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Media to blame for scripted, stage-managed politics

By Malcolm Cole - posted Thursday, 1 March 2012

Here's a quick exercise. Ask a few friends or colleagues whether they remember Treasurer Wayne Swan smashing a water glass during an interview last year.

It happened on May 12, as Mr Swan was in an ABC Radio studio in Canberra, and the incident was also captured for posterity by a television crew.

In my experience, most people with even a passing interest in current affairs remember the incident – it was the lead political story on the television news that evening.


Now ask your friends if they remember what the Treasurer was talking about. No-one will. The Government's message of the day was washed away with the shards of glass, and both were consigned to the dust bin.

What that incident demonstrated – aside from clumsiness – was how the trivial frequently dominates the substantial in media coverage of Australian politics.

Jump forward to this week, and the wash up of the Federal Labor leadership challenge. After the vote, widely-respected ABC political editor Chris Uhlmann reflected on the two stories the Labor party had presented to voters in relation to the Gillard-Rudd imbroglio.

Uhlmann rightly noted that Labor had denied over many months that Rudd was undermining Gillard and that there were elements of the Caucus dissatisfied with her performance. Similarly, any suggestion that Rudd was not 100 per cent behind the leader had also been dismissed by Labor MPs, who said that Kevin was "working hard as part of the team".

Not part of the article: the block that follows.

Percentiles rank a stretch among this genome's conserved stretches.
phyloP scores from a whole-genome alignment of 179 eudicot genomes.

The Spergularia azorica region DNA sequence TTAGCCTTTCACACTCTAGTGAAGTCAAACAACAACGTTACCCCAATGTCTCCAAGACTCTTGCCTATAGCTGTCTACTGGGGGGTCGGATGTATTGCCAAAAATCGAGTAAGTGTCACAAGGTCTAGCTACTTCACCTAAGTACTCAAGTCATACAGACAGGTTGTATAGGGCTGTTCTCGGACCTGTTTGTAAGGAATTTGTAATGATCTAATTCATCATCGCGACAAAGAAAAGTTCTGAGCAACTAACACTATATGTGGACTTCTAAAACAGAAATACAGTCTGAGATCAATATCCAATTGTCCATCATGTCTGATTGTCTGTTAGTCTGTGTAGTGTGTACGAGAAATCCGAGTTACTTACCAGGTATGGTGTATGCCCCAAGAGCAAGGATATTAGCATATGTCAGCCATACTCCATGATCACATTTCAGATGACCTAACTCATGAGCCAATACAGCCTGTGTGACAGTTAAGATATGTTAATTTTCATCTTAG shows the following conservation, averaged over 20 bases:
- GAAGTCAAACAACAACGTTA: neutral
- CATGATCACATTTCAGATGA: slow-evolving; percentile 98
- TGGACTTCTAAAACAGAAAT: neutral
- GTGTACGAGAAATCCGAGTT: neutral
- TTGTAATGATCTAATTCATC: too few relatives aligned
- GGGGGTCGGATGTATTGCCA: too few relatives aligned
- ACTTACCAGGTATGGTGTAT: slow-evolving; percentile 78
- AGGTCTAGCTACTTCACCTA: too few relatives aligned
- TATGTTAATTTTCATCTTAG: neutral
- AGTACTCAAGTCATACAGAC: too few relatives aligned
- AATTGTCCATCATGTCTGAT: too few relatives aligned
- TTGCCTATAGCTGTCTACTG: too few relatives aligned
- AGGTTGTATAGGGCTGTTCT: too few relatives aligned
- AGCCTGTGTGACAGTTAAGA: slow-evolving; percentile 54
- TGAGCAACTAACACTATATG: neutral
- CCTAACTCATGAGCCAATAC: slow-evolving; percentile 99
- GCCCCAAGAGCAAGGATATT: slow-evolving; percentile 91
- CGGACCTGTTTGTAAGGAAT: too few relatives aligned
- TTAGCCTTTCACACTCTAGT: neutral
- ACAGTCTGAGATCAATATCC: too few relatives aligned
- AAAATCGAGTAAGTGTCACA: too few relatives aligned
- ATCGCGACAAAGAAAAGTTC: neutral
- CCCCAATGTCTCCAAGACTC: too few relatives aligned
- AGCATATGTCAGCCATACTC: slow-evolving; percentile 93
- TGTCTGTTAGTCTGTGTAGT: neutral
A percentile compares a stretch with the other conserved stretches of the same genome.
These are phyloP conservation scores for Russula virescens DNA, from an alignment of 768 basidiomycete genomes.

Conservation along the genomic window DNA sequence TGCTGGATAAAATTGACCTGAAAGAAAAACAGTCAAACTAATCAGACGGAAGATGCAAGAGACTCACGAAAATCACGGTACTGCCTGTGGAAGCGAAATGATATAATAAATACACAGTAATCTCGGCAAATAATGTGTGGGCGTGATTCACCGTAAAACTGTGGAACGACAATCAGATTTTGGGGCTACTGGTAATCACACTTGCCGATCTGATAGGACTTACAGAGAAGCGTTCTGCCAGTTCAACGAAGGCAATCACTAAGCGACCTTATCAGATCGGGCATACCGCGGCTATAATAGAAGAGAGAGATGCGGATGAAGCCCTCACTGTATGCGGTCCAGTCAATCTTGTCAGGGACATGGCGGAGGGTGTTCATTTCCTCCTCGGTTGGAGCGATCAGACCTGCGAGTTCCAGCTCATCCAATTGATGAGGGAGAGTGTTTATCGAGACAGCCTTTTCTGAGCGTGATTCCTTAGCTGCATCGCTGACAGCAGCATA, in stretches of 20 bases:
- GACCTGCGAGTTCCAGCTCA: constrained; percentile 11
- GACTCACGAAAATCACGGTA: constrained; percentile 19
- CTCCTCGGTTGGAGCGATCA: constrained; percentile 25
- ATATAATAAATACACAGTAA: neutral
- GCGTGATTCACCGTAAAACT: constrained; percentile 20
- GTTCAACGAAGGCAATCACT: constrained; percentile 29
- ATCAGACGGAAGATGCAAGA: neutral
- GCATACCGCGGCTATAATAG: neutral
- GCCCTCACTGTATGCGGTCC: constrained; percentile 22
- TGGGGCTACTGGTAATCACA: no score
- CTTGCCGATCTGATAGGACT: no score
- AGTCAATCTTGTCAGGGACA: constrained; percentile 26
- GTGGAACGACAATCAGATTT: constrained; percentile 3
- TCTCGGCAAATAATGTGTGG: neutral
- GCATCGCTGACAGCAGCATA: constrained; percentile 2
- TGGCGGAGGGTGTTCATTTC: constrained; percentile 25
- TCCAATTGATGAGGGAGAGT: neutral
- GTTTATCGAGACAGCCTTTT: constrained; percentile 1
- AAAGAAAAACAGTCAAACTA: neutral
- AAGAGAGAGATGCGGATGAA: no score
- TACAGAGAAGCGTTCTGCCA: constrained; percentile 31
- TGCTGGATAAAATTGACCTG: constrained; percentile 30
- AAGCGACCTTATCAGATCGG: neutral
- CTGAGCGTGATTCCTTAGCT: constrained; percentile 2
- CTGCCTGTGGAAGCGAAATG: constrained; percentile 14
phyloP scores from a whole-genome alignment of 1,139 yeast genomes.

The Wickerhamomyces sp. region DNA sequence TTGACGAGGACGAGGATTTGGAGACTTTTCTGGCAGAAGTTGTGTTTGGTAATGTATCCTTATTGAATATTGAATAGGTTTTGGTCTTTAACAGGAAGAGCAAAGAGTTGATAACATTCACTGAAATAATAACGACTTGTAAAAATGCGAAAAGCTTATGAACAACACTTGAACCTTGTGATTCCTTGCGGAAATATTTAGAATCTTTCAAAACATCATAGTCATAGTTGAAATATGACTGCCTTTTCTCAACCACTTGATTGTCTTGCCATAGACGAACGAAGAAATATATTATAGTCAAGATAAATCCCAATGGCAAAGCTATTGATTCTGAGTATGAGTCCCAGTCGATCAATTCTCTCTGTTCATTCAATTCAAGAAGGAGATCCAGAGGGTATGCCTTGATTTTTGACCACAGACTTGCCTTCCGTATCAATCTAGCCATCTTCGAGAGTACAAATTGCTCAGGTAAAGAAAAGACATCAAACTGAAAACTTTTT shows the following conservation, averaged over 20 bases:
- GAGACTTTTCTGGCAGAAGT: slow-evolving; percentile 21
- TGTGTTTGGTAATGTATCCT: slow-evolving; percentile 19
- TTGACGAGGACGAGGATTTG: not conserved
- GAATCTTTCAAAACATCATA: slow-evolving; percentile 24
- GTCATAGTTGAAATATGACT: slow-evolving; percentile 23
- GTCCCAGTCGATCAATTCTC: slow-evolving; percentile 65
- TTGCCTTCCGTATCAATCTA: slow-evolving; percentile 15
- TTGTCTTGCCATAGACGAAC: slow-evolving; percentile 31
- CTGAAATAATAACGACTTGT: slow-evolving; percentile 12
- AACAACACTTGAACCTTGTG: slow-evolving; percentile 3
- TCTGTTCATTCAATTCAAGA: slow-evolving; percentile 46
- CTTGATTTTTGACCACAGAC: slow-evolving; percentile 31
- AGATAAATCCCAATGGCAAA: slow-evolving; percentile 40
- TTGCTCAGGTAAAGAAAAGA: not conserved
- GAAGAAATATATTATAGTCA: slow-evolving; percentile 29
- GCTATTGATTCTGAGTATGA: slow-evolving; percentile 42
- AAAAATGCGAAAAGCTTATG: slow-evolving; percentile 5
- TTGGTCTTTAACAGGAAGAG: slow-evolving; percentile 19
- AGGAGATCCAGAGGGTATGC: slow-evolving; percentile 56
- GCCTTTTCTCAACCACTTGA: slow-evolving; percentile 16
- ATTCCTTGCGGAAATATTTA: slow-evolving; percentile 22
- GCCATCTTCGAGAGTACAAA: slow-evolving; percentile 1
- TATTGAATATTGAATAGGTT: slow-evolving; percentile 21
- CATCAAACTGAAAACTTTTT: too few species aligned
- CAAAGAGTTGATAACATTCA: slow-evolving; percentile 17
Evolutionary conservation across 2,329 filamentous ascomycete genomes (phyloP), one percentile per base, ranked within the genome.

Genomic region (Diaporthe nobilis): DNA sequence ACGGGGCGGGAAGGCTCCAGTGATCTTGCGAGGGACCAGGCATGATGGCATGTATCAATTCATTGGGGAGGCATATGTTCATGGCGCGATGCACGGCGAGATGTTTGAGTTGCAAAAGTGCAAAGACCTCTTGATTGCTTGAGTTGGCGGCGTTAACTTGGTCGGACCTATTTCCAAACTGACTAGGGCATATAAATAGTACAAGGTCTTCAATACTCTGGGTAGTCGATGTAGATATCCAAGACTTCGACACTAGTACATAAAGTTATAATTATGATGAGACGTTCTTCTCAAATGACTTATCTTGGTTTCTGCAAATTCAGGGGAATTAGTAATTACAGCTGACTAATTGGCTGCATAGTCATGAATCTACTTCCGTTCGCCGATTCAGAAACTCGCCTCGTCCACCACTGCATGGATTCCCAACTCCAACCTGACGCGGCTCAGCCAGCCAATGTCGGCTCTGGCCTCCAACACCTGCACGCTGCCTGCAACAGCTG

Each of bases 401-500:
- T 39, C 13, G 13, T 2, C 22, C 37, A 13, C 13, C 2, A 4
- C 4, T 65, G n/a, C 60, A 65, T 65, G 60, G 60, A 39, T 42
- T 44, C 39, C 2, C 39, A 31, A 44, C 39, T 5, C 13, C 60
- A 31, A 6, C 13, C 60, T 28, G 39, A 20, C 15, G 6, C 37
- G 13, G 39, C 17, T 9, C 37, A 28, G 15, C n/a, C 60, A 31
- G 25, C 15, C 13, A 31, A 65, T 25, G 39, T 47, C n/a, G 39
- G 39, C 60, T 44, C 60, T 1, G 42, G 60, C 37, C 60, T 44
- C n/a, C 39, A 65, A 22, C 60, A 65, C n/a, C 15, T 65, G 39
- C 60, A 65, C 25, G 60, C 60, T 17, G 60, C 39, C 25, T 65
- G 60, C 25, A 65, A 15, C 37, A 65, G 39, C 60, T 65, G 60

All that civility was jettisoned once the challenge was out in the open, and as the race intensified very senior members of the Government were far more than frank in their assessments of one another.

Then, after the fact, they were once again back to mutual praise – all the criticism of previous days apparently forgotten in the blink of an eye.


Uhlmann observed that the faux unity prevailing since August 2010 had been no more than a stunt. He bemoaned the inability of Labor MPs – and politicians generally – to speak plainly on the issues critical to the nation's good government.

And, most importantly, he laid the blame for this general lack of frankness at the feet of the media.

Uhlmann is right.

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About the Author

Malcolm Cole is the Director of CBC Group Media and Public Affairs. He spent 15 years as a journalist working in newspapers, radio and for the national newswire service AAP.

Creative Commons LicenseThis work is licensed under a Creative Commons License.

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